CW Capote.jpg
Take an honest look at darkness. Behold its nuance.

I remember his manic performances, high-pitched voice, boozy outrageousness on television, and always wondered what the deal was with Truman Capote. The film “Capote” fills in some of the gaps.

“On Nov. 15, 1959, Truman Capote noticed a news item about four members of a Kansas farm family who were shot-gunned to death. He telephoned William Shawn, editor of The New Yorker, wondering if Shawn would be interested in an article about the murders. Later in his life, Capote said that if he had known what would happen as a result of this impulse, he would not have stopped in Holcomb, Kan., but would have kept right on going ‘like a bat out of hell.'”

The film, “Capote” is unflinching truth telling at its best. Truman Capote and murderer Perry Smith manipulate each other towards their own purposes, and both are destroyed in the end. Capote wanted the fame Perry’s mysterious, brooding character offered, and Perry wanted to exploit Capote’s notoriety and sympathies as a way of getting better representation and perhaps an acquittal. (Capote had already written “Breakfast at Tiffany’s” and partied with the rich and famous). In the end, Perry needs new representation and Capote needs Perry’s appeals to end so he can get the book finished and into bookstores. Viewers rightly wonder whose blood is coldest.

Capote’s ability to humanize Perry is explained by his awareness of their similarities. “It is as if we were raised in the same house and one day Perry stood up and walked out the back door and I walked out the front.” After writing “In Cold Blood,” Capote never wrote another full-length book. Having aspired to be the most influential writer of his day, he ultimately got what he sought, never to recover. The epitaph of his final and unfinished work provided an eerie explanation for Capote’s legendary descent into booze; “more tears are shed for answered prayers than unanswered ones.”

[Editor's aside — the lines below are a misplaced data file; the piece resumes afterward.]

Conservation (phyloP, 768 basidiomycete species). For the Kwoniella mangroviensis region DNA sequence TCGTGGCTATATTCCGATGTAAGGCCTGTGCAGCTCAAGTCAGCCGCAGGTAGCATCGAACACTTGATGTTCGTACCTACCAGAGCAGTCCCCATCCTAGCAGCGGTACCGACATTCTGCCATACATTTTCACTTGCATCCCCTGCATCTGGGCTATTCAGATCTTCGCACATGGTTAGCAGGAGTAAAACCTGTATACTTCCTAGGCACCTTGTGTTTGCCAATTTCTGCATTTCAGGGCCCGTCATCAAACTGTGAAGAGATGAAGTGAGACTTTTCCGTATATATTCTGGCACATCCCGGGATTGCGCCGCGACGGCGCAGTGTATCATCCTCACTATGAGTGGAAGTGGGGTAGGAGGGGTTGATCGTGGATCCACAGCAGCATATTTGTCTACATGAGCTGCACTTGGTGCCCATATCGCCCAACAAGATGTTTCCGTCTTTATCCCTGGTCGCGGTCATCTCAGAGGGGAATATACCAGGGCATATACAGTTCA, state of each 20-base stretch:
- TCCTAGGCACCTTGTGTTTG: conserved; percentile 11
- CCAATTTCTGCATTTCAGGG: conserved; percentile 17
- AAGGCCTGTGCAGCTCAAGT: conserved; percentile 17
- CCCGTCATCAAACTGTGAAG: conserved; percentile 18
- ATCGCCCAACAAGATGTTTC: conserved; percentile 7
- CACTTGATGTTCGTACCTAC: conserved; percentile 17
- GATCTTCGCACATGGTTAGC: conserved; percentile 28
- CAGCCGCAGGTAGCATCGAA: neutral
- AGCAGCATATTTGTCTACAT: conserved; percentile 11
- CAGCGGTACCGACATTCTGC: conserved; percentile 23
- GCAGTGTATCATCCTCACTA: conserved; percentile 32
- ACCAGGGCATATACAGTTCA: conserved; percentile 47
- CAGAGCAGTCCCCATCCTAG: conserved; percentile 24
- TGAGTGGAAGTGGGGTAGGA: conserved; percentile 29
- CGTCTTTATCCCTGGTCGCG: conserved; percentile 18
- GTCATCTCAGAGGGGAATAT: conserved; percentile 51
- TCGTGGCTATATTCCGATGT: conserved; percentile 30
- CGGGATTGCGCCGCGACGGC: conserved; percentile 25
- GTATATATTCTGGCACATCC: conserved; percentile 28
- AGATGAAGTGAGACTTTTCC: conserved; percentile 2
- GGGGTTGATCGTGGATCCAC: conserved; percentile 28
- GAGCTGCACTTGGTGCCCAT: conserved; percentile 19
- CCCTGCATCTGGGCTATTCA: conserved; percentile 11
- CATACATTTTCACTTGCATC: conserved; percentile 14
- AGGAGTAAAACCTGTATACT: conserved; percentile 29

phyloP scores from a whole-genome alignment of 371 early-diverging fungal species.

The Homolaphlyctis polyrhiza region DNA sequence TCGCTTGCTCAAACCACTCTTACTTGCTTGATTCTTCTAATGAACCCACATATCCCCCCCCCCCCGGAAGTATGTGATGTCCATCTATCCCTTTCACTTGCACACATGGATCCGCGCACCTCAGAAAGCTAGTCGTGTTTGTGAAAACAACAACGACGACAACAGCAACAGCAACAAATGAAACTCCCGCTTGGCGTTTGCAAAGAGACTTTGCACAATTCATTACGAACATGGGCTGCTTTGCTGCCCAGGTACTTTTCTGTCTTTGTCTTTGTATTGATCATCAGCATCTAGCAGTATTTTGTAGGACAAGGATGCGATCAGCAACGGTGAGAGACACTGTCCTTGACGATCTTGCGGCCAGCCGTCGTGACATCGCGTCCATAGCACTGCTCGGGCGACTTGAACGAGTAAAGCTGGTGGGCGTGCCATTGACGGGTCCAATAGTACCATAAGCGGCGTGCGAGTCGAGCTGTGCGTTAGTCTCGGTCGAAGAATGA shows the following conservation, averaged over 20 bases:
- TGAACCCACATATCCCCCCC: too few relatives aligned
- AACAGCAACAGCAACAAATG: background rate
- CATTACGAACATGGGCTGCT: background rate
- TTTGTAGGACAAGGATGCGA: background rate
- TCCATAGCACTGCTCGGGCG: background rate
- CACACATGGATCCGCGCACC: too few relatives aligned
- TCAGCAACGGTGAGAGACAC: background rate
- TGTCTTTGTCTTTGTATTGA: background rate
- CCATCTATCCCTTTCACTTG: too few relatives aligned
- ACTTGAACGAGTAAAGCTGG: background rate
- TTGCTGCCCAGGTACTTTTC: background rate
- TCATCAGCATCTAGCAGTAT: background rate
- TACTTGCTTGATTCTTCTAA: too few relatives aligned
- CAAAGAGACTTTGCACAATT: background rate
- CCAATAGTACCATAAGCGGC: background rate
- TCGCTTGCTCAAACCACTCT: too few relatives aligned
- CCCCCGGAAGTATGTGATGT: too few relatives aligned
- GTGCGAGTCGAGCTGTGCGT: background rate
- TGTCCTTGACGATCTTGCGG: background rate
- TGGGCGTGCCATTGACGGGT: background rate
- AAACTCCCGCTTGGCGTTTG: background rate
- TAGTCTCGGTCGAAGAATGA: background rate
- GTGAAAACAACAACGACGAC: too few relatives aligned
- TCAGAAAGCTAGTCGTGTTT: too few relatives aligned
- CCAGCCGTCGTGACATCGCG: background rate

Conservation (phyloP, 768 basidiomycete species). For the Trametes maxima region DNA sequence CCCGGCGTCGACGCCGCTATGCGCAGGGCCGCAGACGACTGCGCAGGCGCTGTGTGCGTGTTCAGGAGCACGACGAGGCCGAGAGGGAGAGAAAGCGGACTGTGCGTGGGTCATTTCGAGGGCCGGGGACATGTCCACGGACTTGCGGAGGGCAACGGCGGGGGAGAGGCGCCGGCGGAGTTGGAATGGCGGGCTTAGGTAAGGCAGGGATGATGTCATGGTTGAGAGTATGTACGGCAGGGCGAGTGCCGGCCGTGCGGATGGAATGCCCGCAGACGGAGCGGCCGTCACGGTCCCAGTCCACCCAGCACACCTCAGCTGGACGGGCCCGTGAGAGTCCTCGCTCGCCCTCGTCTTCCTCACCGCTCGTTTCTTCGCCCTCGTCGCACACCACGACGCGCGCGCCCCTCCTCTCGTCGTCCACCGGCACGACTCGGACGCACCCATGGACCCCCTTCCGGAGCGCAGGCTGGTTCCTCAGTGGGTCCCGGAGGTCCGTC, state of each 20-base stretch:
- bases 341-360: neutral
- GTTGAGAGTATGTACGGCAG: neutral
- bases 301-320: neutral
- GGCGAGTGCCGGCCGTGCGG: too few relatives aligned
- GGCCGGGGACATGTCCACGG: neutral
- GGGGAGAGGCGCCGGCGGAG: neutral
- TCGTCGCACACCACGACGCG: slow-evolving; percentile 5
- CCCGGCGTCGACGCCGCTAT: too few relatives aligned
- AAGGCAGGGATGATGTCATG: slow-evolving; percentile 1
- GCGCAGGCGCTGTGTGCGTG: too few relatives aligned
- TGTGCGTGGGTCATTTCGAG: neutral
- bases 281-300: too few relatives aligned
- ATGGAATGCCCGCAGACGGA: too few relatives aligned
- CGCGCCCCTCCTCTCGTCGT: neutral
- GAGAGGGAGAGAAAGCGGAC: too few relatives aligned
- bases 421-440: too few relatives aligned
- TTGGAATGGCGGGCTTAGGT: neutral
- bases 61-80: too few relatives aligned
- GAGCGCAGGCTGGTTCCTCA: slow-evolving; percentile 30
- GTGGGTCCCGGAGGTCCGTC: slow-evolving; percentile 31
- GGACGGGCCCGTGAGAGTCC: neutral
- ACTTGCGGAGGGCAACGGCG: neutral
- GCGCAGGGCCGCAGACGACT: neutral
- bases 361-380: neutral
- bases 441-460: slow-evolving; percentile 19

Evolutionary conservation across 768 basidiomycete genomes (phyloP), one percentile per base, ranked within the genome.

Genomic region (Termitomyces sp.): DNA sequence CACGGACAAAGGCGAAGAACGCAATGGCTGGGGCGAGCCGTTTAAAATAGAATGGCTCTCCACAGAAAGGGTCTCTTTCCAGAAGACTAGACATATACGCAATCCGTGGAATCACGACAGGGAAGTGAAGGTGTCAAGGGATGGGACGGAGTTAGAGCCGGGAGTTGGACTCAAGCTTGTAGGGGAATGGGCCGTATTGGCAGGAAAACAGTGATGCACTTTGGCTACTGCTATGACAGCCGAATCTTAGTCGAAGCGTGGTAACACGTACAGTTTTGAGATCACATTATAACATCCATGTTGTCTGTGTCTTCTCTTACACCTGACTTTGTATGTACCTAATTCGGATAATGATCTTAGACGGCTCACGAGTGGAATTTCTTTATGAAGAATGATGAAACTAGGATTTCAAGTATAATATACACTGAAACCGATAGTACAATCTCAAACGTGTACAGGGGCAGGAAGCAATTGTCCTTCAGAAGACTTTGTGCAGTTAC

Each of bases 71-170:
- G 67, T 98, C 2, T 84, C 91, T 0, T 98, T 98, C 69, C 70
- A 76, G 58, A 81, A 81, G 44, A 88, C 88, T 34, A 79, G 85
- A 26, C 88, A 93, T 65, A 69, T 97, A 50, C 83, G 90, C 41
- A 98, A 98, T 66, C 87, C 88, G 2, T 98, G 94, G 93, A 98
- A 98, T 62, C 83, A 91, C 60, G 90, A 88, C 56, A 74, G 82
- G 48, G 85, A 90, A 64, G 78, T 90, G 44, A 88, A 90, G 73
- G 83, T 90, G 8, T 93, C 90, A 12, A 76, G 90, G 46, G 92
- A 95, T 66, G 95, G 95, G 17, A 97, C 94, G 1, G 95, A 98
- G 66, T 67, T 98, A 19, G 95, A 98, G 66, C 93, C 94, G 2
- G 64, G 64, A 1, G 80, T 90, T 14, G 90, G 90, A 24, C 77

Phillip Seymour Hoffman IS Capote with a nuanced, multi-layered performance; an academy award nomination is deserved.

Roger Ebert correctly observes, “Capote” is a film of uncommon strength and insight, about a man whose great achievement requires the surrender of his self-respect. Philip Seymour Hoffman’s precise, uncanny performance as Capote doesn’t imitate the author so much as channel him, as a man whose peculiarities mask great intelligence and deep wounds.” William Arnold of the Seattle PI notes, “It has to be one of the most eerie, morbidly absorbing and psychologically compelling movies ever made about a writer in the agonizing process of creating an important piece of literature.”

Take an honest look at darkness and behold its nuance.

Truman Capote: Philip Seymour Hoffman
Harper Lee: Catherine Keener
Perry Smith: Clifton Collins Jr.
Alvin Dewey: Chris Cooper
Jack Dunphy: Bruce Greenwood
William Shawn: Bob Balaban
Dick Hickock: Mark Pellegrino

Sony Pictures Classics presents a film directed by Bennett Miller. Written by Dan Futterman. Based on the book Capote by Gerald Clarke. Running time: 114 minutes. Rated R (for some violent images and brief strong language).

Yours for the pursuit of God in the company of friends, Dick Staub.

PS. And remember, “these are the best of times and the worst of times, but they are the only times we have.” (For Now).

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    Posted in Staublog in October 31, 2005 by | No Comments »

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